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  1. #1
    Senior Member MuseJr's Avatar
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    Bamboo batting question

    Does anyone have any experience with bamboo batting for insulation in top quilts? Or bottom quilts?
    The natural anti-bacterial properties have me intrigued. The 50 mile hikes with the venture scouts and long trips in the woods might be nicer with a top quilt that doesn't get ripe after a couple of nights.

  2. #2
    gargoyle's Avatar
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    No advise, but it is a cotton blend, and wouldnt provide much insul. from the looks of it.

    http://www.createforless.com/Fairfie...plid13949.aspx
    Ambulo tua ambulo.

  3. #3
    Senior Member MuseJr's Avatar
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    Thanks for the response...
    I was looking at the 100% bamboo not the cotton or wool blend. I guess I could have added that in to the original post. Sorry about that.

    http://winlinetextiles.danemcoweb.co...t-single-cuts/

  4. #4
    BrianWillan's Avatar
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    Quote Originally Posted by MuseJr View Post
    Thanks for the response...
    I was looking at the 100% bamboo not the cotton or wool blend. I guess I could have added that in to the original post. Sorry about that.

    http://winlinetextiles.danemcoweb.co...t-single-cuts/
    One thing that it also doesn't say, is how much it weighs for a given size or what it's insulating value is. Based on the product sizes, it seems it is meant for making comforters out for standard sized beds. So it probably won't be light or very compressible. 2 of the more important criteria for backpacking use.

    Cheers

    Brian

  5. #5
    Senior Member TiredFeet's Avatar
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    Nobody will really know anything about it's weight, breath-ability, insulatability (?), compression or other physical properties until someone with the actual material measures them. Until then it's all conjecture based on supposition and ignorance.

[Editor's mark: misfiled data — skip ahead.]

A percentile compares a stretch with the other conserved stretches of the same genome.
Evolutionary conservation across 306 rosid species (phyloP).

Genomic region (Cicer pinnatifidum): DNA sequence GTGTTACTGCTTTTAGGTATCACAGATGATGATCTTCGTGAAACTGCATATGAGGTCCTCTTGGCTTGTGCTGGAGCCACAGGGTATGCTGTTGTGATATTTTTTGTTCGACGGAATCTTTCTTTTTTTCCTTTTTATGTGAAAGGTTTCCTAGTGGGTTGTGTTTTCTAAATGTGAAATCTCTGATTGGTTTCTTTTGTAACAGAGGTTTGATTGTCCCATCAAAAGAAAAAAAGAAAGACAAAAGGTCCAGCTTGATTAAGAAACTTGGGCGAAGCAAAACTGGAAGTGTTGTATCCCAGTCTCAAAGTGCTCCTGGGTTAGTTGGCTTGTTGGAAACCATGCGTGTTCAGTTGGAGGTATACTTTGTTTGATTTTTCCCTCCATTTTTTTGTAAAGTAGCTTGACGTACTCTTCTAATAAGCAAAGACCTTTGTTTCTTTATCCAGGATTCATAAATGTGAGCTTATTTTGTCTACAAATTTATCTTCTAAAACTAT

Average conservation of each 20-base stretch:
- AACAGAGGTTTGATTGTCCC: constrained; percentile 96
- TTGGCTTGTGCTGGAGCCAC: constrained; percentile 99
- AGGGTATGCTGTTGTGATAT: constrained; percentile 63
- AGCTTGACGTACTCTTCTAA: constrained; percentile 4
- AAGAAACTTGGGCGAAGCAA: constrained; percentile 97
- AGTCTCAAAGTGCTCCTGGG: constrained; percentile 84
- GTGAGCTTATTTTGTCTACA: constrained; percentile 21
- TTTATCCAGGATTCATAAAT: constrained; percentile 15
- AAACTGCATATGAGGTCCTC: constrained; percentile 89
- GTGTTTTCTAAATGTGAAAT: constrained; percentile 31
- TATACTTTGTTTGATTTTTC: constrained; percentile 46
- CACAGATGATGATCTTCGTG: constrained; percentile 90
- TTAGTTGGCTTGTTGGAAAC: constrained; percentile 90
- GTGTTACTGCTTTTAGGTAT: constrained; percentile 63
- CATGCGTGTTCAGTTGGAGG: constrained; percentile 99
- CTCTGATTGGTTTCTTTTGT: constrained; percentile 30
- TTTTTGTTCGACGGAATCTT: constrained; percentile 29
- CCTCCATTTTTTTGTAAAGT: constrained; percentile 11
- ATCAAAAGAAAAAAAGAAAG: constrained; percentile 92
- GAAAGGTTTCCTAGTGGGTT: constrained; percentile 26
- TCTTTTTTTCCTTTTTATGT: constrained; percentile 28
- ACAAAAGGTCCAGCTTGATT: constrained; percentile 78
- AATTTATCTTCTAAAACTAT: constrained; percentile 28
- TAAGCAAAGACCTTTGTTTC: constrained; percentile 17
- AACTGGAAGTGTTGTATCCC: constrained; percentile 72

What we need is someone with actual material to report or someone to buy a small sample and report.

  6. #6
    Senior Member MuseJr's Avatar
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    Brian, I have looked all over the net for any insulation data on this stuff but I can't find it. It must be used more like silk weight baselayers rather than down quilts.

    TF, Looks like I will have to try some out but fall is showing itself here and I don't expect any good info until next summer. Sleeping in the house just isn't good research.

  7. #7
    Senior Member TiredFeet's Avatar
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    Quote Originally Posted by MuseJr View Post
    Brian, I have looked all over the net for any insulation data on this stuff but I can't find it. It must be used more like silk weight baselayers rather than down quilts.

    TF, Looks like I will have to try some out but fall is showing itself here and I don't expect any good info until next summer. Sleeping in the house just isn't good research.
    Will be very interested in whatever you find out no matter when. New materials are always interesting and possible candidates for use. Bamboo also has that cool factor besides the fact that bamboo grows super fast.

  8. #8
    Knotty's Avatar
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    Running with TF's concept of supposition and ignorance, I'd speculate without much info that bamboo based insulation would be all the rage if it was a good choice. The outdoor crowd gravitates towards "green" products so one would expect bamboo batting to be showing up in sleeping bags if it did what was needed or came close.
    Knotty
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    WV's Avatar
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    A while back I was looking for the fabric used in backpacking towels, and eventually found the folks who make their own diapers, and who know all about ultra-absorbant fabrics. One of the materials they like is bamboo. I'm not sure something that absorbs a lot of water is a good choice for insulation. (My eventual fabric choice for a towel was Zorb.)

  10. #10
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    Quote Originally Posted by WV View Post
    A while back I was looking for the fabric used in backpacking towels, and eventually found the folks who make their own diapers, and who know all about ultra-absorbant fabrics. One of the materials they like is bamboo. I'm not sure something that absorbs a lot of water is a good choice for insulation. (My eventual fabric choice for a towel was Zorb.)
    +1 to this.
    I have bamboo towels and sheets. I have no experience with the bamboo insulation, but I have related experience with the fiber type in a couple different applications.

    The towels are very soft, and dry me off very well. They do take a while to dry by air and in the dryer. They feel slightly different than cotton towels.

    The sheets feel slightly different than cotton as well. They feel smoother, like very high thread-count sheets. They feel warmer (insulate better) than typical cotton sheets, and also take a little longer to dry.

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